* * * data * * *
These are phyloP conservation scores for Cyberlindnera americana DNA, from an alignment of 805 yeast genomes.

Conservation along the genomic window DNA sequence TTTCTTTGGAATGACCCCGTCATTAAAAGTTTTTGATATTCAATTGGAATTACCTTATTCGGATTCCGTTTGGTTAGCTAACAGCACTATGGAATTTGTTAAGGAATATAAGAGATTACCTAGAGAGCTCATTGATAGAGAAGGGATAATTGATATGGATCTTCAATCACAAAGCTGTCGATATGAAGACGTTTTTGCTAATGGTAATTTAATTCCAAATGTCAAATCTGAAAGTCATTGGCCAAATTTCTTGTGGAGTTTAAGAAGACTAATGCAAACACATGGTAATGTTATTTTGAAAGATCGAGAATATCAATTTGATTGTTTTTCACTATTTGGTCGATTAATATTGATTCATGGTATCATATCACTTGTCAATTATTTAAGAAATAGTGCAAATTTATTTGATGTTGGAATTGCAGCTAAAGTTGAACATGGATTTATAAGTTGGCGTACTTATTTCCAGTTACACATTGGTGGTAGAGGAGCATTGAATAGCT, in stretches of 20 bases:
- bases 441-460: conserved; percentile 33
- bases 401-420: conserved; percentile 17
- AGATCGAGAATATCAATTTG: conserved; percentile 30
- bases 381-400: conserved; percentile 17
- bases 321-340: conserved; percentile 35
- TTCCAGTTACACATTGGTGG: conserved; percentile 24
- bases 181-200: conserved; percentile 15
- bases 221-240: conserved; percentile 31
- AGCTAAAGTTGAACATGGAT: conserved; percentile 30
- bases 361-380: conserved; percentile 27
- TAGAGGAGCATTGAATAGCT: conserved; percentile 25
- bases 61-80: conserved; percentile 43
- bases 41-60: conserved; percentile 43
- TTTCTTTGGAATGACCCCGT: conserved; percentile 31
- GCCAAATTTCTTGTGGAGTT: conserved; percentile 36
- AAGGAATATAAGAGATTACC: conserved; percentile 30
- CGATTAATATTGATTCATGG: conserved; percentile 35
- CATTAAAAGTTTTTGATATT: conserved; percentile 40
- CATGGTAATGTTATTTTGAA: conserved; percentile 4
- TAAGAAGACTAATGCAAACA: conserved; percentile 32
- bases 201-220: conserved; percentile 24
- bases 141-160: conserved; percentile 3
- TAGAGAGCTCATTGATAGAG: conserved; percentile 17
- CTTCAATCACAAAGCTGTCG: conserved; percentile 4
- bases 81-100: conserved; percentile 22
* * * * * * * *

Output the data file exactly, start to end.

These are phyloP conservation scores for Cyberlindnera americana DNA, from an alignment of 805 yeast genomes.

Conservation along the genomic window DNA sequence TTTCTTTGGAATGACCCCGTCATTAAAAGTTTTTGATATTCAATTGGAATTACCTTATTCGGATTCCGTTTGGTTAGCTAACAGCACTATGGAATTTGTTAAGGAATATAAGAGATTACCTAGAGAGCTCATTGATAGAGAAGGGATAATTGATATGGATCTTCAATCACAAAGCTGTCGATATGAAGACGTTTTTGCTAATGGTAATTTAATTCCAAATGTCAAATCTGAAAGTCATTGGCCAAATTTCTTGTGGAGTTTAAGAAGACTAATGCAAACACATGGTAATGTTATTTTGAAAGATCGAGAATATCAATTTGATTGTTTTTCACTATTTGGTCGATTAATATTGATTCATGGTATCATATCACTTGTCAATTATTTAAGAAATAGTGCAAATTTATTTGATGTTGGAATTGCAGCTAAAGTTGAACATGGATTTATAAGTTGGCGTACTTATTTCCAGTTACACATTGGTGGTAGAGGAGCATTGAATAGCT, in stretches of 20 bases:
- bases 441-460: conserved; percentile 33
- bases 401-420: conserved; percentile 17
- AGATCGAGAATATCAATTTG: conserved; percentile 30
- bases 381-400: conserved; percentile 17
- bases 321-340: conserved; percentile 35
- TTCCAGTTACACATTGGTGG: conserved; percentile 24
- bases 181-200: conserved; percentile 15
- bases 221-240: conserved; percentile 31
- AGCTAAAGTTGAACATGGAT: conserved; percentile 30
- bases 361-380: conserved; percentile 27
- TAGAGGAGCATTGAATAGCT: conserved; percentile 25
- bases 61-80: conserved; percentile 43
- bases 41-60: conserved; percentile 43
- TTTCTTTGGAATGACCCCGT: conserved; percentile 31
- GCCAAATTTCTTGTGGAGTT: conserved; percentile 36
- AAGGAATATAAGAGATTACC: conserved; percentile 30
- CGATTAATATTGATTCATGG: conserved; percentile 35
- CATTAAAAGTTTTTGATATT: conserved; percentile 40
- CATGGTAATGTTATTTTGAA: conserved; percentile 4
- TAAGAAGACTAATGCAAACA: conserved; percentile 32
- bases 201-220: conserved; percentile 24
- bases 141-160: conserved; percentile 3
- TAGAGAGCTCATTGATAGAG: conserved; percentile 17
- CTTCAATCACAAAGCTGTCG: conserved; percentile 4
- bases 81-100: conserved; percentile 22